Posted on August 5, 2016 / Boys' Junior
Michael Carr-Gregg’s return visit to Tintern Grammar to talk about Living Digitally with Primary Aged Children, a much anticipated follow up to last term’s similar event aimed at Secondary parents, again proved to be entertaining and informative.
The first question that he posed to our panel, “What age should a kid get their first mobile phone?”, led to a very detailed and enlightening discussion from our panel members: our Principal Mr Brad Fry, Melanie Gillies from the The Alannah and Madeline Foundation, Richard Read, a current parent and member of the Victoria Police, and the Principals from Tinternvale and Eastwood Primary Schools.
The collective consensus and emphasised by Michael, was that there is “…too much emphasis on chronological age…” rather than on the ability to set and adhere to tone and boundaries. Michael stated that “Age does not define maturity”, whilst Melanie equated having access to a Smartphone being akin to handing a young teenager a set of keys and saying ‘now drive a car’…
The panel discussed many issues pertinent to having primary aged children immersed in a digital world, and shortly, parents will be sent a summary of these, combined with a ‘tip sheet’.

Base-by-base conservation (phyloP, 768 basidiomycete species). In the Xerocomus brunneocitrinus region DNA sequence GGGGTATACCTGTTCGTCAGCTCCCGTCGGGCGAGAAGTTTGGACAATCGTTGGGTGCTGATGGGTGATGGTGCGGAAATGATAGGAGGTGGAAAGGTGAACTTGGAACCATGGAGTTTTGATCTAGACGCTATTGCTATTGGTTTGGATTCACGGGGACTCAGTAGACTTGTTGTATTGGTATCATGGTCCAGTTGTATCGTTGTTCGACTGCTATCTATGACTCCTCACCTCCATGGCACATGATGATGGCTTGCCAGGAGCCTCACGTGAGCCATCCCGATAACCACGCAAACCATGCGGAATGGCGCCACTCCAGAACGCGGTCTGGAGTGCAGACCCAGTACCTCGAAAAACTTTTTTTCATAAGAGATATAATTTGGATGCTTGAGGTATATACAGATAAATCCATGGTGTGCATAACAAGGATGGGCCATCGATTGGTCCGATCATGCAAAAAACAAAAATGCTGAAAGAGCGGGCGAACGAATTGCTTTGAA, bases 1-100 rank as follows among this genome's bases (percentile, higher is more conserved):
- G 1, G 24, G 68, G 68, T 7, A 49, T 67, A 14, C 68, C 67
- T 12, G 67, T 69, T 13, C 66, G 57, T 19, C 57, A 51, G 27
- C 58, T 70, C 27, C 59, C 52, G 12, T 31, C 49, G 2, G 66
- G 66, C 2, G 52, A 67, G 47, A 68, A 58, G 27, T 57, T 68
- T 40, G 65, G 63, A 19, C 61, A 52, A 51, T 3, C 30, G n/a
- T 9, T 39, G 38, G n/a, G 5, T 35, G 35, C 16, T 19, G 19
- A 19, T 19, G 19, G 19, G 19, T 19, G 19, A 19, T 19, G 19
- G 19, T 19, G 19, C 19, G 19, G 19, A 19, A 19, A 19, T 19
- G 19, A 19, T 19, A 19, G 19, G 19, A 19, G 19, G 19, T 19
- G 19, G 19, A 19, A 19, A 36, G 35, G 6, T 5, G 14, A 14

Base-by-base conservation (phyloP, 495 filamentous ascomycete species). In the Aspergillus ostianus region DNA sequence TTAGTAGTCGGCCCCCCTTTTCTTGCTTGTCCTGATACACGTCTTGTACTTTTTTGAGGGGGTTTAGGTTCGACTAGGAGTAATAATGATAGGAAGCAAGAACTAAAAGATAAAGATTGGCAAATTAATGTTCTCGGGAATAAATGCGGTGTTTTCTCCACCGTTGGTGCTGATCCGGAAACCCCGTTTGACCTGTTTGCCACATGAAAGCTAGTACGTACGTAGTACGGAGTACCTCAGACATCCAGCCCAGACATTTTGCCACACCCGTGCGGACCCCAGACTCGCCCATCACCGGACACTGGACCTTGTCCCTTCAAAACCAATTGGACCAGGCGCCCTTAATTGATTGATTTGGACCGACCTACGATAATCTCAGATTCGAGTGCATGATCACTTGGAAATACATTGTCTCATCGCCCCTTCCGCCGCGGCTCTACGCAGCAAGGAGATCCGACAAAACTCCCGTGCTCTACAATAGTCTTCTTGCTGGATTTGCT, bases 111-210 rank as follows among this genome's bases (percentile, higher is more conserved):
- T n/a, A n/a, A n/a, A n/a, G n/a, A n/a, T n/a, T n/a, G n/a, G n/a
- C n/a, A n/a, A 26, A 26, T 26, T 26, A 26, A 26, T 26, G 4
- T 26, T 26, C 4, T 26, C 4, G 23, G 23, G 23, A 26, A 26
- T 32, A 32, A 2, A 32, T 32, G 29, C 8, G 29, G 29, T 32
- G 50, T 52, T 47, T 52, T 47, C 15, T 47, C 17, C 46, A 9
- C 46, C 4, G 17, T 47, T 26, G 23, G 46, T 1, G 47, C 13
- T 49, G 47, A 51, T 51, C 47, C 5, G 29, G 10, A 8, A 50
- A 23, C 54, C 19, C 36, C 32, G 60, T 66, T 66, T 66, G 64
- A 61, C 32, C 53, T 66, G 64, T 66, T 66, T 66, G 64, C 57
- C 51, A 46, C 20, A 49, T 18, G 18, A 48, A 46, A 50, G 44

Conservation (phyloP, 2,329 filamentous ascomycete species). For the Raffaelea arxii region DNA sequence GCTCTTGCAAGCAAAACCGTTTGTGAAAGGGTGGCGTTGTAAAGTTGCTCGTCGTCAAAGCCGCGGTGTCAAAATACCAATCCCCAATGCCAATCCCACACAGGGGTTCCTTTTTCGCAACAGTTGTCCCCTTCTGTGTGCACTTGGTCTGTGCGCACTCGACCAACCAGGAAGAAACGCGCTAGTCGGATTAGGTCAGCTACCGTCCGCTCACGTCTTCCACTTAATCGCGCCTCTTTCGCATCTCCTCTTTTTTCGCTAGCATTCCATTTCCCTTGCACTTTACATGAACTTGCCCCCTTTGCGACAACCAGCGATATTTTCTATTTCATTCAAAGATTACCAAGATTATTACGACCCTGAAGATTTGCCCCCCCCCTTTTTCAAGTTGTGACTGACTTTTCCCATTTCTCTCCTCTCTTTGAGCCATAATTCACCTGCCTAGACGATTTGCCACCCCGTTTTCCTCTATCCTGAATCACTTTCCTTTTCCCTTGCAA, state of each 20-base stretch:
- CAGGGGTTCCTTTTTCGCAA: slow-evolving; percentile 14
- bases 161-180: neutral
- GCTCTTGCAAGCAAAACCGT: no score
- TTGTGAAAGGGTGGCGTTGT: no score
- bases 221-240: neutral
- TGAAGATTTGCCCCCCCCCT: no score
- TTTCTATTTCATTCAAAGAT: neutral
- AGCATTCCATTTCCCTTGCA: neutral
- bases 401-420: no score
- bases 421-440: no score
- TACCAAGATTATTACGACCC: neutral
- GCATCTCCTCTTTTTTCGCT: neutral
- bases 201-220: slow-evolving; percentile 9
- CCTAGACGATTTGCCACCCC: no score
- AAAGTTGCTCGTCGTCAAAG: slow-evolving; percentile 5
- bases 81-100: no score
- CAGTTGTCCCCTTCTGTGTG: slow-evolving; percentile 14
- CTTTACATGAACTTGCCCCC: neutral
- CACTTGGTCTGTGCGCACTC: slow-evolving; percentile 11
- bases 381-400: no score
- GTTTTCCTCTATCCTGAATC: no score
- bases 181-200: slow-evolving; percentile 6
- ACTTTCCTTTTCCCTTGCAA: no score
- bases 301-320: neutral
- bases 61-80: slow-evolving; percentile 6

Four key points stressed by Michael Carr-Gregg were:
- The 3Cs of Cyber safety are important; Contact, Conduct and Content. Adults need to have detailed conversations with their children about how to conduct themselves in the Digital World
- Primary Aged children need to have set rules and boundaries about content that they upload and download, and utilise…
- For Primary Aged children, all online contacts should only be people that are known ‘face to face’
- Parents need to model expectations…..what you expect of your child, model yourself…this includes when, where and how you use your phone/computer/ipad
- Whilst filters for home computers are handy, The best filters are the head and heart! Help your child to be able to determine what is right and what is wrong when in the Digital World
- Children in primary school should not be on social media